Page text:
Kinetic Hydrate Inhibition Performance of Poly(vinyl caprolactam) Modified with Corrosion Inhibitor Groups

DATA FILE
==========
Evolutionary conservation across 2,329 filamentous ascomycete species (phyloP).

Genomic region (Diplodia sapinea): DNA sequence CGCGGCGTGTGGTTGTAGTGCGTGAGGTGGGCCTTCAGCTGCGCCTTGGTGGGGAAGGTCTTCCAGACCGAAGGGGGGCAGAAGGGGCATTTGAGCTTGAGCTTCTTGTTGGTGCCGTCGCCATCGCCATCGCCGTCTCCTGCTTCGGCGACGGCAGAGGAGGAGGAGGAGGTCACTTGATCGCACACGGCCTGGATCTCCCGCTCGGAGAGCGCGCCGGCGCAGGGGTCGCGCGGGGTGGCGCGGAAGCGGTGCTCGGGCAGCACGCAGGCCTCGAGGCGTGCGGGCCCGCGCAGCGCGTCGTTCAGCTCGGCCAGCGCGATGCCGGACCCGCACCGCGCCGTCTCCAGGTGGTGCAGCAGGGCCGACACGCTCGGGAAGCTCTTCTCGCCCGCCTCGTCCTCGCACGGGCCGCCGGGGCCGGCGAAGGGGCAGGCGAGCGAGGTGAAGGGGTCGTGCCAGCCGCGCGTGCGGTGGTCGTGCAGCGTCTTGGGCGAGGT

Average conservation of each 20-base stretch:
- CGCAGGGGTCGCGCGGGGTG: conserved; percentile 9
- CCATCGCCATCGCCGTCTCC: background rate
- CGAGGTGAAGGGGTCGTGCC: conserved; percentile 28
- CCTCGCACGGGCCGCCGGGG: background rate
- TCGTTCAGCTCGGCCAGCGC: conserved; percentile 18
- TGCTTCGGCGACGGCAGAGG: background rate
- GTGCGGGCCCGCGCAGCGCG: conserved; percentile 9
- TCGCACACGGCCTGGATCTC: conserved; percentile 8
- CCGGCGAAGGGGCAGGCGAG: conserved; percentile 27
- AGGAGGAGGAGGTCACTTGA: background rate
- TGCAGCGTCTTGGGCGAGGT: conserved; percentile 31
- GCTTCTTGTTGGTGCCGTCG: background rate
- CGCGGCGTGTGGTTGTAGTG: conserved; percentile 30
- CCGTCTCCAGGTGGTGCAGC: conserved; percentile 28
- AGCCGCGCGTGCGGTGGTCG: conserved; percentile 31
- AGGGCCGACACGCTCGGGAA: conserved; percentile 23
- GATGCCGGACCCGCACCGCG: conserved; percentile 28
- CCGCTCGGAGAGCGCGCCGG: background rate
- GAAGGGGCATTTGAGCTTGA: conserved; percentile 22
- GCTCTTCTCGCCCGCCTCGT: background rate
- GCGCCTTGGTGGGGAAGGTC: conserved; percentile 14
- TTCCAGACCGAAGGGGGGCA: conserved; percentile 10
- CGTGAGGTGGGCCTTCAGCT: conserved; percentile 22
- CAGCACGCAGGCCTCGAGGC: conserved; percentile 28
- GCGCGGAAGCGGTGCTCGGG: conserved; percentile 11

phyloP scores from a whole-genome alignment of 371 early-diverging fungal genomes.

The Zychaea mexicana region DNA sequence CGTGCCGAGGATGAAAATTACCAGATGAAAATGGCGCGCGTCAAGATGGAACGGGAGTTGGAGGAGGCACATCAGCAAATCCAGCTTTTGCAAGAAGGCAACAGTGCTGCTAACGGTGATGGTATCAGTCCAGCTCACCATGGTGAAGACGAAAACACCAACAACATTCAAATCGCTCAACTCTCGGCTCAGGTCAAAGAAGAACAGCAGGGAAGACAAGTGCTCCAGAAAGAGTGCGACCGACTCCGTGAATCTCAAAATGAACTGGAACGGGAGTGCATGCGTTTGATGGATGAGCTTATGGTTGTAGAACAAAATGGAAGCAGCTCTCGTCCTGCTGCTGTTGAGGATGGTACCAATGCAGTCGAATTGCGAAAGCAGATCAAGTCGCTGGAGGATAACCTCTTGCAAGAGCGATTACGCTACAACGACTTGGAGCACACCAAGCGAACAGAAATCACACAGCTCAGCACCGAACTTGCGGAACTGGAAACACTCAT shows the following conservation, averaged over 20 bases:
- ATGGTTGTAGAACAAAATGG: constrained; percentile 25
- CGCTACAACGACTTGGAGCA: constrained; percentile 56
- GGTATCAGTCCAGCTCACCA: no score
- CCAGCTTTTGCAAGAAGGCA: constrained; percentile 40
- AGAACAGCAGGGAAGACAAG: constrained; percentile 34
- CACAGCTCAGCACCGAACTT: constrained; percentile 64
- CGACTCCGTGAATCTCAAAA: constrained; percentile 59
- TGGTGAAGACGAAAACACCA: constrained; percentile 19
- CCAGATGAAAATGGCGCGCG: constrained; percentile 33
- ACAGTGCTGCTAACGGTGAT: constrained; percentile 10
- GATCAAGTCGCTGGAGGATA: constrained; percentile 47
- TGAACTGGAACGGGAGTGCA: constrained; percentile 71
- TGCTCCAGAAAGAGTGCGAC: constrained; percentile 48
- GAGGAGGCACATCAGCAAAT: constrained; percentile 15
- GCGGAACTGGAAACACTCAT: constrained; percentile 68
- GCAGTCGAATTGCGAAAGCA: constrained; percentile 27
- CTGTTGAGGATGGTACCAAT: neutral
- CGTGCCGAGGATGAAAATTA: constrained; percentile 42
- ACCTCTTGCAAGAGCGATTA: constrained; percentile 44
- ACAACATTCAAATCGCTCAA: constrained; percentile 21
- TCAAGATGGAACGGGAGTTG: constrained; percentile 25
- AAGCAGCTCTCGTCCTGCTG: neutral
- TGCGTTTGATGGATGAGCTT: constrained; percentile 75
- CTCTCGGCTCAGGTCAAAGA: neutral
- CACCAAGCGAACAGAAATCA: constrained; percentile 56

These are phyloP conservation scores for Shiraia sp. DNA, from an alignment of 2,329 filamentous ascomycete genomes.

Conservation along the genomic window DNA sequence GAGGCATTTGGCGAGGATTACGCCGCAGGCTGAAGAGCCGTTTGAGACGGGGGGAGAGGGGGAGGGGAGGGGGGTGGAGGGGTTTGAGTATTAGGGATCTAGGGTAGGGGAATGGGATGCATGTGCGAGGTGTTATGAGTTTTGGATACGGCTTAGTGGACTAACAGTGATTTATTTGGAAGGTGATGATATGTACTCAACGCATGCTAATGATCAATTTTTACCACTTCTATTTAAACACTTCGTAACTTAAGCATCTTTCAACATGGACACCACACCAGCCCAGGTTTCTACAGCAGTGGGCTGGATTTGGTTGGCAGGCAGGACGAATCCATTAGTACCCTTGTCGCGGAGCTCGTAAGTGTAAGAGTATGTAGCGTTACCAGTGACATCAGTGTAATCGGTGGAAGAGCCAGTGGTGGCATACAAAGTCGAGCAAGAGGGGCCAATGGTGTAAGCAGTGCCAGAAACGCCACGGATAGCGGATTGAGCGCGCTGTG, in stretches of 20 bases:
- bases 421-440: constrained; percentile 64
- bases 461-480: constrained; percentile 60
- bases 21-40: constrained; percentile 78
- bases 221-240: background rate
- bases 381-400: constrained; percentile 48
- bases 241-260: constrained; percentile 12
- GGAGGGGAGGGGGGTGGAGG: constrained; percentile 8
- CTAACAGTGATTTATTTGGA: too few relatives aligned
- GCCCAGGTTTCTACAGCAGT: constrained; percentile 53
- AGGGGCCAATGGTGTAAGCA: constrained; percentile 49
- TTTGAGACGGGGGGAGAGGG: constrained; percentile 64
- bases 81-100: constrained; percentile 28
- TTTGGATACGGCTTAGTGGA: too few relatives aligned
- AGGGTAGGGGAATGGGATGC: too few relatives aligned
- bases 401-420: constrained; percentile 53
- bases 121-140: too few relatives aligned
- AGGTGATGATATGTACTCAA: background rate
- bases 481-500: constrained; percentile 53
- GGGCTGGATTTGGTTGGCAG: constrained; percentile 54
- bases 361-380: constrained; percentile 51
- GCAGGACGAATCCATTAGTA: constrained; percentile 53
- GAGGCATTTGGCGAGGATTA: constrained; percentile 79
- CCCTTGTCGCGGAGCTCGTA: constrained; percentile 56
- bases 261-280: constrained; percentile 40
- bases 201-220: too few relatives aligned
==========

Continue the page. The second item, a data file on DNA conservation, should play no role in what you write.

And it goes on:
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© 2017 American Chemical Society. Multifunctional polymers were designed and synthesized that contain both a kinetic hydrate inhibitor and corrosion inhibitor groups. This was achieved by modifying a copolymer of vinyl caprolactam and acrylic acid (PVCap-co-AA) where the acid groups were converted to known corrosion inhibitor groups including imidazole (APIM) and quaternary ammonium (ATCH) moieties. Therefore, all of the resulting polymers had the same molecular weight, end groups, and overall composition which allowed for accurate determination of the performance of these inhibitors. Their performance as kinetic hydrate inhibitors was evaluated by determining the hydrate onset time, growth rate, and resistance to flow using a high pressure autoclave. The experimental results show that both PVCap-co-APIM and PVCap-co-ATCH were able to delay hydrate nucleation; however, PVCap-co-APIM was better than PVCap-co-ATCH. The performance of new KHICIs was evaluated and compared with that of a commercial KHI, Luvicap, with three different cooling rates: for high and medium cooling rates, Luvicap delayed hydrate nucleation for a longer time compared to the new KHICIs. At low cooling rate, one of the KHICIs (PVCap-co-APIM) showed better performance than Luvicap. PVCap-co-APIM also performed better than Luvicap and PVCap-co-ATCH in decreasing the hydrate growth rate. Hydrate growth rate and resistance to flow were also studied during the hydrate formation to investigate the effect of the inhibitors on the growth of hydrate particles in the liquid phase. PVCap-co-APIM successfully suppressed hydrate growth in the early stage of hydrate formation, whereas PVCap-co-ATCH resulted in fast growth of the hydrate phase. For all of the studied cooling rates, PVCap-co-APIM showed stable resistance to flow even with increasing hydrate fraction in the liquid phase; however, PVCap-co-ATCH showed a torque surge in the early stage of hydrate formation when a fast cooling rate was used, which suggests that the ATCH group has a negative effect on the hydrate inhibition performance. These results provide a proof-of-concept that the modified PVCap-co-APIM, or related structures, that contain both kinetic hydrate inhibitor and corrosion inhibitor groups can be used as multifunctional inhibitors for offshore oil and gas fields.
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